Reprinted from the Island Free Press
OCRACOKE — Fears of impending doom – again – for the N.C. Center for the Advancement of Teaching have been eased, for at least a week, with money for the program provided in the budget that the N.C. Senate recently passed. The N.C. House may release its version of the state budget this week, and it’s not known if money for the center will be included.
The almost 30-year-old professional learning program, known as NCCAT, for pre K-12 educators in the state has campuses on Ocracoke Island and at Cullowhee in western North Carolina. Gov. Pat McCrory had not included money in his budget proposal released earlier in the spring.
The Ocracoke campus of the N.C. Center for Teaching Advancement is in a remodeled Coast Guard station. It and the main campus in western North Carolina are included in the N.C. Senate budget. Photo: NCCAT
“It’s very encouraging to me, the fact that we’re in it (the Senate budget),” Richard Thompson, NCCAT’s interim executive director, said last week. “It could have been taken out completely.”
Thompson said that the proposed 2014-2015 Senate budget bill includes $3.2 million in non-recurring funds, the same as last year’s appropriation. Initially, last year’s Senate budget had stiffed NCCAT.
Before this year’s budget is final, it must be reconciled with the House budget, approved by both chambers and signed by the governor. He said there is support for NCCAT in both the Senate and the House, so he said he is “cautiously optimistic.”
State Rep. Paul Tine, a Democrat whose district includes Hyde County, said that it is too soon to make predictions about the House budget. It could take two weeks or more, he said, until it has a proposed spending plan nailed down.
“There are so many moving parts right now,” he said last week. “We should know better next week how things are looking.”
If funds are not provided for NCCAT, the western campus that opened in1985 would be absorbed by nearby Western Carolina University, Thompson said. But the fate of the Ocracoke campus would be less certain.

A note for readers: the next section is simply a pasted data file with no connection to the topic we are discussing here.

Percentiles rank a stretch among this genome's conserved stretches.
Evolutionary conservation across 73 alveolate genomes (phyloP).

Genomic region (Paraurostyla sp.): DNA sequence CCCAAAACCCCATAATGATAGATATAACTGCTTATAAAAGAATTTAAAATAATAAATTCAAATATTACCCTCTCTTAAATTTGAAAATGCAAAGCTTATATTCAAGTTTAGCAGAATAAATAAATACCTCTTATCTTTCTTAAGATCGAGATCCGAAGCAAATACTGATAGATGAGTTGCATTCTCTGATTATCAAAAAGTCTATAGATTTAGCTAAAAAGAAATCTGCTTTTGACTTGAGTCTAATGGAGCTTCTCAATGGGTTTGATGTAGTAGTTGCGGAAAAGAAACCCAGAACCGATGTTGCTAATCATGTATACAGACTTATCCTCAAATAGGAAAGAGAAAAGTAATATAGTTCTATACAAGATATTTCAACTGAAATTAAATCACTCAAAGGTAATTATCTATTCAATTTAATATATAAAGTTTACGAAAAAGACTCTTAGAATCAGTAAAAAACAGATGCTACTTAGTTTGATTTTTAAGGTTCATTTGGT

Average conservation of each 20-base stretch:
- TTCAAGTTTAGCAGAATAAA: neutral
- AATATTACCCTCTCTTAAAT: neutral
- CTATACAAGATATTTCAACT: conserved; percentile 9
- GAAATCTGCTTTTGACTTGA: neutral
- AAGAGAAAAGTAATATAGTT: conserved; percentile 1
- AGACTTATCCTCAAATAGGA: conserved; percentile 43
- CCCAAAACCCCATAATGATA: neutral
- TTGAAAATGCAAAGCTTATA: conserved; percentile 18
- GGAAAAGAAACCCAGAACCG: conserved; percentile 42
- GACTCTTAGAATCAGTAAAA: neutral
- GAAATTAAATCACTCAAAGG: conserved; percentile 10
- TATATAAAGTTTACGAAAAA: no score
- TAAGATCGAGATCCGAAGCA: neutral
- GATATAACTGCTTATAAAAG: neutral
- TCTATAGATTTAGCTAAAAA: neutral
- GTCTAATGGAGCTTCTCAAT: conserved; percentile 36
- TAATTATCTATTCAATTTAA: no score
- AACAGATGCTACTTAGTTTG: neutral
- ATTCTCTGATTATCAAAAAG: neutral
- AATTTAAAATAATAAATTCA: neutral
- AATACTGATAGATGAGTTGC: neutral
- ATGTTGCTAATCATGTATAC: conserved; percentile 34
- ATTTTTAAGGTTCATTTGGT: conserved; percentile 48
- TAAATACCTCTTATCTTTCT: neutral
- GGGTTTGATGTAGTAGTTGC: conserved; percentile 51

Rep. Paul Tine
After the Coast Guard vacated the Ocracoke station in 1996, the three-story, 17,000-square-foot station was virtually neglected for about five years. When the 1.55-acre property and buildings were transferred from the federal government to the state, the understanding was that the site would be used for educational purposes.
Thompson said that the station could also be used by the state for transportation or environmental purposes. Otherwise, ownership would revert back to the federal government.
A state-funded $7 million renovation remade the interior space with 24 bedrooms, conference rooms and dining areas, while maintaining the authentic appearance of the 1940 station. The campus opened for its first seminar in 2007. The centered had also partnered with the N.C. Coastal Federation to stabilize the property with a living shoreline. Volunteer teachers and students planted marsh grasses and other upland vegetation, allowing a beautiful and healthy place to continue learning.
Perched on the edge of Silver Lake Harbor with Pamlico Sound in its backyard and a view of the village in its front, the building is considered prime real estate, and villagers were happy that NCCAT took it over. But it has proven to be one of those neighbors that have kept its distance from village life.
John Fletcher, the Hyde County commissioner from Ocracoke, said he has not heard anyone mention any concern about the future of the NCCAT campus. Not that residents don’t appreciate the business the teachers bring to the island stores, or the outside exposure for the island, he said.
“Everybody thinks it’s an asset to the island,” he said.
Whatever the state decides, Fletcher said, the building should remain occupied.
“They need to do something to keep it up and make it a useful facility,” he said. “It’s a valuable piece of property. It doesn’t need to sit there.”
As a condition of funding in the Senate bill, NCCAT must provide performance measure results and recommendations to improve the efficiency and effectiveness of the program, in addition to updating its report submitted last year to the legislature.
After McCrory’s budget proposal was released with no funding for NCCAT, a petition was started asking the governor and the legislative leaders to fund the program, which they say gives more than 1,000 thousand educators a year the support and resources they need to be effective in the classroom. As of Friday, more than 1,900 people had signed.
“As I teach a specialty subject –music – there is often no budget or time allotted for in-service training appropriate for my discipline,” wrote one signer, Dorlene Evans from Kill Devil Hills. “NCCAT provided the single-most, significant professional development in my area I have attended in 35 years of teaching.”
In 2011, NCCAT’s budget was slashed 50 percent, resulting in scaled-down programming that is now primarily focused on digital learning, beginning teacher support, teacher leadership and teacher effectiveness.
The program employs a total of 45 positions, Thompson said, although not all are filled. Of those, 10 are allocated for Ocracoke, which also shares resources with Cullowhee.